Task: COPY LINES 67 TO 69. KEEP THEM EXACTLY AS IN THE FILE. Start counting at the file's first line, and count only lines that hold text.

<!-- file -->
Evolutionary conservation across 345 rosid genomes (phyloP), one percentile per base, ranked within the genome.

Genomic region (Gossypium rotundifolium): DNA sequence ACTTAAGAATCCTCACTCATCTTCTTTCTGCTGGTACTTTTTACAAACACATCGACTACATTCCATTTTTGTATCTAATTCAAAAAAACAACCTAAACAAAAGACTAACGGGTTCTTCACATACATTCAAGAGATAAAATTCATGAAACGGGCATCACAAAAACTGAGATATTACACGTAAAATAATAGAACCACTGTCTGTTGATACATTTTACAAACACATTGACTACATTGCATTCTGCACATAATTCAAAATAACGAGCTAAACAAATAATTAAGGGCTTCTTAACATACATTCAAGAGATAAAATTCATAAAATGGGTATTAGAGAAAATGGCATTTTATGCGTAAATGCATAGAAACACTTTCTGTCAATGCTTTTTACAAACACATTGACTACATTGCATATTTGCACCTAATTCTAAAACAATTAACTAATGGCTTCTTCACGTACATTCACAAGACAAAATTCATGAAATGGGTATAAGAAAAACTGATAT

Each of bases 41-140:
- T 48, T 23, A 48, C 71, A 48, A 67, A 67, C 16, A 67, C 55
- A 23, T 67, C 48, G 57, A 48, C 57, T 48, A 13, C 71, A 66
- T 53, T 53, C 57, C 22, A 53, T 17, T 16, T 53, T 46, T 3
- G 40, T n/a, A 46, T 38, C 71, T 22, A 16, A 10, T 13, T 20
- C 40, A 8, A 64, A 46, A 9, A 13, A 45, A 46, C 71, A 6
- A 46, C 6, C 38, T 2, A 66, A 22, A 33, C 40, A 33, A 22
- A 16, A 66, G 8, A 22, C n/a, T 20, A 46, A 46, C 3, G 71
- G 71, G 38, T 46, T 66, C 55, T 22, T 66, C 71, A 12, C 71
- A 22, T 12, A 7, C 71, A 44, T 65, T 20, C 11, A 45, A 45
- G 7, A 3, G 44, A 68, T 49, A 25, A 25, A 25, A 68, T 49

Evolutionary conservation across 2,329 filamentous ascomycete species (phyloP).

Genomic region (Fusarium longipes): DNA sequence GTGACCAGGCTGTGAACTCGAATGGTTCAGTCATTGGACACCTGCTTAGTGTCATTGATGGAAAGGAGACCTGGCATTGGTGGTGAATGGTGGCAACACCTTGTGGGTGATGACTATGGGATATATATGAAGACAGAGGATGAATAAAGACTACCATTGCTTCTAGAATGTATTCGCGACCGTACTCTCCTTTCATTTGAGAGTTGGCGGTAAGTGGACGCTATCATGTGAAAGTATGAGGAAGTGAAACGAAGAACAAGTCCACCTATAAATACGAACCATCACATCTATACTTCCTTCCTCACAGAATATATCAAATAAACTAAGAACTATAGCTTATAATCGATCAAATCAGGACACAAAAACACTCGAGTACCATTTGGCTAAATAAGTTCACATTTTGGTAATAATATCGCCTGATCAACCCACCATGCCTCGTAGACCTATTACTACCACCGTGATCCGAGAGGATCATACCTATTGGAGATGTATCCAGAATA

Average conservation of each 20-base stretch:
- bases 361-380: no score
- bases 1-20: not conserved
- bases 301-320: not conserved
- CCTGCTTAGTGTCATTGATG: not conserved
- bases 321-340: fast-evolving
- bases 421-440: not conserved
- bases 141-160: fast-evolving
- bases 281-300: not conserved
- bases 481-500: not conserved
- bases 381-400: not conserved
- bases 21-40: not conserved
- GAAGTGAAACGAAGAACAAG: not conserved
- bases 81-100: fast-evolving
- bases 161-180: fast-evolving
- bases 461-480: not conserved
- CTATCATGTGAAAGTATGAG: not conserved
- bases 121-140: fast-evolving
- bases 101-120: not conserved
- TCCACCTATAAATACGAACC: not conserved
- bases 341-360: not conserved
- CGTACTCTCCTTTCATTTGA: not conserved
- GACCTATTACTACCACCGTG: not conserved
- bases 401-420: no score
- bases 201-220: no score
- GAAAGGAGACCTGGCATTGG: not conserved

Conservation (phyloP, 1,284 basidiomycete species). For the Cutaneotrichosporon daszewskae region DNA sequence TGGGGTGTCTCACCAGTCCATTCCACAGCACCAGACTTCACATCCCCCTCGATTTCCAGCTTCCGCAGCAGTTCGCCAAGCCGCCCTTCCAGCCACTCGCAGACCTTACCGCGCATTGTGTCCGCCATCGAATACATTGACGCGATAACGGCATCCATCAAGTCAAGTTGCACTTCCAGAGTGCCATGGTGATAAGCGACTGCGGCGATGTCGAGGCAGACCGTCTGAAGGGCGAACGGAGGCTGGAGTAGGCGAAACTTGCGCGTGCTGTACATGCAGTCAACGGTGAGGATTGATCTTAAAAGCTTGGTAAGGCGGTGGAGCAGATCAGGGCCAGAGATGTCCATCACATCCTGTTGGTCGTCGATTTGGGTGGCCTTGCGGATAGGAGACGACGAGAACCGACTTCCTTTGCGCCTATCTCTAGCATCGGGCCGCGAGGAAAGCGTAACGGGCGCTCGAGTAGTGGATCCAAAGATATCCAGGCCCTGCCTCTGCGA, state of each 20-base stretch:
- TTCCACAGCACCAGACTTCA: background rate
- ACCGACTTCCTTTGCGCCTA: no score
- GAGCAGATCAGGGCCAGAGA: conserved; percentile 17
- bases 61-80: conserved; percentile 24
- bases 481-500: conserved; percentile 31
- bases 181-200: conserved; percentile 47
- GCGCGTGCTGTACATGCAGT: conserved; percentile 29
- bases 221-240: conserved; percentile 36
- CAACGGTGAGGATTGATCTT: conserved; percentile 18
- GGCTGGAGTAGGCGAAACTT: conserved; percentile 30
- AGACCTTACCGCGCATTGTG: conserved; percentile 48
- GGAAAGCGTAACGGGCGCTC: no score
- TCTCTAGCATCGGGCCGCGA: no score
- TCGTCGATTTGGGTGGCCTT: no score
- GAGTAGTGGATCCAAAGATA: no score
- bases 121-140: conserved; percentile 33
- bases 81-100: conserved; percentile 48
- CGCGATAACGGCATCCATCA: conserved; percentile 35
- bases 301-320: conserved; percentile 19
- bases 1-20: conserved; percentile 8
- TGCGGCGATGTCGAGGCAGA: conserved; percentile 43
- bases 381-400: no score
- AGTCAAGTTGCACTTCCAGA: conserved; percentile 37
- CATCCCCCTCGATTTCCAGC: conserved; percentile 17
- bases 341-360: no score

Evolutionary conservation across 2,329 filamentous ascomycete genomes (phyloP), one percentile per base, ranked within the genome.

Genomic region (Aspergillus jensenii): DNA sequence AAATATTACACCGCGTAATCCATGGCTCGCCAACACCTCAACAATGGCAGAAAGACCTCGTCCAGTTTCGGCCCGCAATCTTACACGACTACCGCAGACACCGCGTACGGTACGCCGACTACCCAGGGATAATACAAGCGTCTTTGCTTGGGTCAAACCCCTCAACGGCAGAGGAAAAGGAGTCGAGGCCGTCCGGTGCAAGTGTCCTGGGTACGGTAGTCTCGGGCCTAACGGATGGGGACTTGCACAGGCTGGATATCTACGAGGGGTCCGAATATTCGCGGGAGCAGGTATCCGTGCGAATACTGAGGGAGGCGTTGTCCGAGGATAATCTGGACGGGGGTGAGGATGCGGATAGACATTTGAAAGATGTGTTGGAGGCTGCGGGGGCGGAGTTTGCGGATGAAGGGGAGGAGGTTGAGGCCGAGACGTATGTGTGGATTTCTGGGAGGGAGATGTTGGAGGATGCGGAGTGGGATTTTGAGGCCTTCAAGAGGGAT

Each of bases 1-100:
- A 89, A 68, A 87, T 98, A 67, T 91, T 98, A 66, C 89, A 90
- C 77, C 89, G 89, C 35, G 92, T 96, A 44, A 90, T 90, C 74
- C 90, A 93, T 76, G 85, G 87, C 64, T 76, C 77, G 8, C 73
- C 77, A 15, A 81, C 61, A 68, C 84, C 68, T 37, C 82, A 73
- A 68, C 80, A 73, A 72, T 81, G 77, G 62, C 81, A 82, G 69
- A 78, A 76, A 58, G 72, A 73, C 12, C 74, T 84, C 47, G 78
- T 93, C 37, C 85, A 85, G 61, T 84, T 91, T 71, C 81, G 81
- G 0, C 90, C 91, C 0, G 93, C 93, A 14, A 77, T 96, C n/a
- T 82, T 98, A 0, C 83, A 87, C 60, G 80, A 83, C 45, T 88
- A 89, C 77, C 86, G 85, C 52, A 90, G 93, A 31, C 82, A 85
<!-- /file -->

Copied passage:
- bases 341-360: no score

Evolutionary conservation across 2,329 filamentous ascomycete genomes (phyloP), one percentile per base, ranked within the genome.

Genomic region (Aspergillus jensenii): DNA sequence AAATATTACACCGCGTAATCCATGGCTCGCCAACACCTCAACAATGGCAGAAAGACCTCGTCCAGTTTCGGCCCGCAATCTTACACGACTACCGCAGACACCGCGTACGGTACGCCGACTACCCAGGGATAATACAAGCGTCTTTGCTTGGGTCAAACCCCTCAACGGCAGAGGAAAAGGAGTCGAGGCCGTCCGGTGCAAGTGTCCTGGGTACGGTAGTCTCGGGCCTAACGGATGGGGACTTGCACAGGCTGGATATCTACGAGGGGTCCGAATATTCGCGGGAGCAGGTATCCGTGCGAATACTGAGGGAGGCGTTGTCCGAGGATAATCTGGACGGGGGTGAGGATGCGGATAGACATTTGAAAGATGTGTTGGAGGCTGCGGGGGCGGAGTTTGCGGATGAAGGGGAGGAGGTTGAGGCCGAGACGTATGTGTGGATTTCTGGGAGGGAGATGTTGGAGGATGCGGAGTGGGATTTTGAGGCCTTCAAGAGGGAT